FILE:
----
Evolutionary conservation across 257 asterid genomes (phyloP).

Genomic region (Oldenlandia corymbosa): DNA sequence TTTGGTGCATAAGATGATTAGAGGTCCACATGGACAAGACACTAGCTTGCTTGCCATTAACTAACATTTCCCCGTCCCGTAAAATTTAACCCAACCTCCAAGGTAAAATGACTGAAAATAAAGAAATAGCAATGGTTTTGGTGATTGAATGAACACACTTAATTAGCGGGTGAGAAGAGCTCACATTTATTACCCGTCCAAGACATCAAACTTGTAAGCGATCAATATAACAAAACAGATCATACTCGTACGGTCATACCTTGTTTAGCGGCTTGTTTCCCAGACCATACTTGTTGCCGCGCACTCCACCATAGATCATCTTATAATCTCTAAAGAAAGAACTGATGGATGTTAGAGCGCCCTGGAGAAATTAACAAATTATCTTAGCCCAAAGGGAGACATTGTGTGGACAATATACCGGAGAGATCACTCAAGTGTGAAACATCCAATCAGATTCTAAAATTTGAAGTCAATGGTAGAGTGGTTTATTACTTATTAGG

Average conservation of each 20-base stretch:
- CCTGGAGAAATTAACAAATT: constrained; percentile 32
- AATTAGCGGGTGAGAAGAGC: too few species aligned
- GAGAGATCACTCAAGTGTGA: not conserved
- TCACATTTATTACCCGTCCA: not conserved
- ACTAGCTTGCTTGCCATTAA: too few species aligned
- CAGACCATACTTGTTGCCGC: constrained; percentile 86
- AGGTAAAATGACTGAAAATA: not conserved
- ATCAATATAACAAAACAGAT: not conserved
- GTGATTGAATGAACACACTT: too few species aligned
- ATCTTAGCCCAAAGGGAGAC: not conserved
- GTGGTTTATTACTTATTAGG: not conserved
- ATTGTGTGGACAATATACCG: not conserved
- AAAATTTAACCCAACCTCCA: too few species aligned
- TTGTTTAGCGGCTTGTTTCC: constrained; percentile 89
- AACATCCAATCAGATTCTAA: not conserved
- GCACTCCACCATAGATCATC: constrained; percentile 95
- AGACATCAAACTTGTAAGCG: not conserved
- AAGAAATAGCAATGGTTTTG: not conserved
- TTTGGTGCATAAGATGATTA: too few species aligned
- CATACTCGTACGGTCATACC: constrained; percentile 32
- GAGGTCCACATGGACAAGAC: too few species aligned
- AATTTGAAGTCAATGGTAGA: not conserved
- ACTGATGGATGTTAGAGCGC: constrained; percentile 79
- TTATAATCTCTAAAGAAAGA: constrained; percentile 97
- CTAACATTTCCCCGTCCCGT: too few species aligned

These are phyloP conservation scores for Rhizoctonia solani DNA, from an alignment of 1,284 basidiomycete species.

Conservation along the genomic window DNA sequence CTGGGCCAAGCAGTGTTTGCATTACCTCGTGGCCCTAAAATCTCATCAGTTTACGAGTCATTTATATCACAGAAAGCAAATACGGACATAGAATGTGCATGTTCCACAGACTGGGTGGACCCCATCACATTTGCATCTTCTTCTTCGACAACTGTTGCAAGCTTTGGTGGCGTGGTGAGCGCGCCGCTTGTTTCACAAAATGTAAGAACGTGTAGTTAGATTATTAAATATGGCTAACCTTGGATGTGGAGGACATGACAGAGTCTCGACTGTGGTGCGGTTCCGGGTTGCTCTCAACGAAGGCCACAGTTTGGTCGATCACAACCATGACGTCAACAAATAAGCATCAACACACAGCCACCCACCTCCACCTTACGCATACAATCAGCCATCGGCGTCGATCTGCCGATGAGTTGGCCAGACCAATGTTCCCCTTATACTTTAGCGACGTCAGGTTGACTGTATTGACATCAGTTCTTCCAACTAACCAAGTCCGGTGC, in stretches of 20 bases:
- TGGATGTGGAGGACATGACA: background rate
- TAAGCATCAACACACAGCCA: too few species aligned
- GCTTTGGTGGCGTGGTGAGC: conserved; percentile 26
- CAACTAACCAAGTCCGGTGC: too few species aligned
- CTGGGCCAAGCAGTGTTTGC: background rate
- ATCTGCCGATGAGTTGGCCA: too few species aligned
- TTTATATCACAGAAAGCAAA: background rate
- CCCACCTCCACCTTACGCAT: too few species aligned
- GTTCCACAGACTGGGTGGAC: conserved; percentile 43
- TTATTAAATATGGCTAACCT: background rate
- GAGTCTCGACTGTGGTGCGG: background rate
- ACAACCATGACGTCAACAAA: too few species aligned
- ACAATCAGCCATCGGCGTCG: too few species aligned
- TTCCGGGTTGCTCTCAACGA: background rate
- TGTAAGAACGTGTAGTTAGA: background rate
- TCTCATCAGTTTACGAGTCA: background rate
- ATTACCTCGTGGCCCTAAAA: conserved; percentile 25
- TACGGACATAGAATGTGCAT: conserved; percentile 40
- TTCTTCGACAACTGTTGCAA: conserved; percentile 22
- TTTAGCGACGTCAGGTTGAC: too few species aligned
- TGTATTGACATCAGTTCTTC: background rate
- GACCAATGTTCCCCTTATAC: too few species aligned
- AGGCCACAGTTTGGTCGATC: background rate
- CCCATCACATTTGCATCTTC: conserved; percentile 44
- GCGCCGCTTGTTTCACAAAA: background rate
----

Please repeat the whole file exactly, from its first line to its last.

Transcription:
Evolutionary conservation across 257 asterid genomes (phyloP).

Genomic region (Oldenlandia corymbosa): DNA sequence TTTGGTGCATAAGATGATTAGAGGTCCACATGGACAAGACACTAGCTTGCTTGCCATTAACTAACATTTCCCCGTCCCGTAAAATTTAACCCAACCTCCAAGGTAAAATGACTGAAAATAAAGAAATAGCAATGGTTTTGGTGATTGAATGAACACACTTAATTAGCGGGTGAGAAGAGCTCACATTTATTACCCGTCCAAGACATCAAACTTGTAAGCGATCAATATAACAAAACAGATCATACTCGTACGGTCATACCTTGTTTAGCGGCTTGTTTCCCAGACCATACTTGTTGCCGCGCACTCCACCATAGATCATCTTATAATCTCTAAAGAAAGAACTGATGGATGTTAGAGCGCCCTGGAGAAATTAACAAATTATCTTAGCCCAAAGGGAGACATTGTGTGGACAATATACCGGAGAGATCACTCAAGTGTGAAACATCCAATCAGATTCTAAAATTTGAAGTCAATGGTAGAGTGGTTTATTACTTATTAGG

Average conservation of each 20-base stretch:
- CCTGGAGAAATTAACAAATT: constrained; percentile 32
- AATTAGCGGGTGAGAAGAGC: too few species aligned
- GAGAGATCACTCAAGTGTGA: not conserved
- TCACATTTATTACCCGTCCA: not conserved
- ACTAGCTTGCTTGCCATTAA: too few species aligned
- CAGACCATACTTGTTGCCGC: constrained; percentile 86
- AGGTAAAATGACTGAAAATA: not conserved
- ATCAATATAACAAAACAGAT: not conserved
- GTGATTGAATGAACACACTT: too few species aligned
- ATCTTAGCCCAAAGGGAGAC: not conserved
- GTGGTTTATTACTTATTAGG: not conserved
- ATTGTGTGGACAATATACCG: not conserved
- AAAATTTAACCCAACCTCCA: too few species aligned
- TTGTTTAGCGGCTTGTTTCC: constrained; percentile 89
- AACATCCAATCAGATTCTAA: not conserved
- GCACTCCACCATAGATCATC: constrained; percentile 95
- AGACATCAAACTTGTAAGCG: not conserved
- AAGAAATAGCAATGGTTTTG: not conserved
- TTTGGTGCATAAGATGATTA: too few species aligned
- CATACTCGTACGGTCATACC: constrained; percentile 32
- GAGGTCCACATGGACAAGAC: too few species aligned
- AATTTGAAGTCAATGGTAGA: not conserved
- ACTGATGGATGTTAGAGCGC: constrained; percentile 79
- TTATAATCTCTAAAGAAAGA: constrained; percentile 97
- CTAACATTTCCCCGTCCCGT: too few species aligned

These are phyloP conservation scores for Rhizoctonia solani DNA, from an alignment of 1,284 basidiomycete species.

Conservation along the genomic window DNA sequence CTGGGCCAAGCAGTGTTTGCATTACCTCGTGGCCCTAAAATCTCATCAGTTTACGAGTCATTTATATCACAGAAAGCAAATACGGACATAGAATGTGCATGTTCCACAGACTGGGTGGACCCCATCACATTTGCATCTTCTTCTTCGACAACTGTTGCAAGCTTTGGTGGCGTGGTGAGCGCGCCGCTTGTTTCACAAAATGTAAGAACGTGTAGTTAGATTATTAAATATGGCTAACCTTGGATGTGGAGGACATGACAGAGTCTCGACTGTGGTGCGGTTCCGGGTTGCTCTCAACGAAGGCCACAGTTTGGTCGATCACAACCATGACGTCAACAAATAAGCATCAACACACAGCCACCCACCTCCACCTTACGCATACAATCAGCCATCGGCGTCGATCTGCCGATGAGTTGGCCAGACCAATGTTCCCCTTATACTTTAGCGACGTCAGGTTGACTGTATTGACATCAGTTCTTCCAACTAACCAAGTCCGGTGC, in stretches of 20 bases:
- TGGATGTGGAGGACATGACA: background rate
- TAAGCATCAACACACAGCCA: too few species aligned
- GCTTTGGTGGCGTGGTGAGC: conserved; percentile 26
- CAACTAACCAAGTCCGGTGC: too few species aligned
- CTGGGCCAAGCAGTGTTTGC: background rate
- ATCTGCCGATGAGTTGGCCA: too few species aligned
- TTTATATCACAGAAAGCAAA: background rate
- CCCACCTCCACCTTACGCAT: too few species aligned
- GTTCCACAGACTGGGTGGAC: conserved; percentile 43
- TTATTAAATATGGCTAACCT: background rate
- GAGTCTCGACTGTGGTGCGG: background rate
- ACAACCATGACGTCAACAAA: too few species aligned
- ACAATCAGCCATCGGCGTCG: too few species aligned
- TTCCGGGTTGCTCTCAACGA: background rate
- TGTAAGAACGTGTAGTTAGA: background rate
- TCTCATCAGTTTACGAGTCA: background rate
- ATTACCTCGTGGCCCTAAAA: conserved; percentile 25
- TACGGACATAGAATGTGCAT: conserved; percentile 40
- TTCTTCGACAACTGTTGCAA: conserved; percentile 22
- TTTAGCGACGTCAGGTTGAC: too few species aligned
- TGTATTGACATCAGTTCTTC: background rate
- GACCAATGTTCCCCTTATAC: too few species aligned
- AGGCCACAGTTTGGTCGATC: background rate
- CCCATCACATTTGCATCTTC: conserved; percentile 44
- GCGCCGCTTGTTTCACAAAA: background rate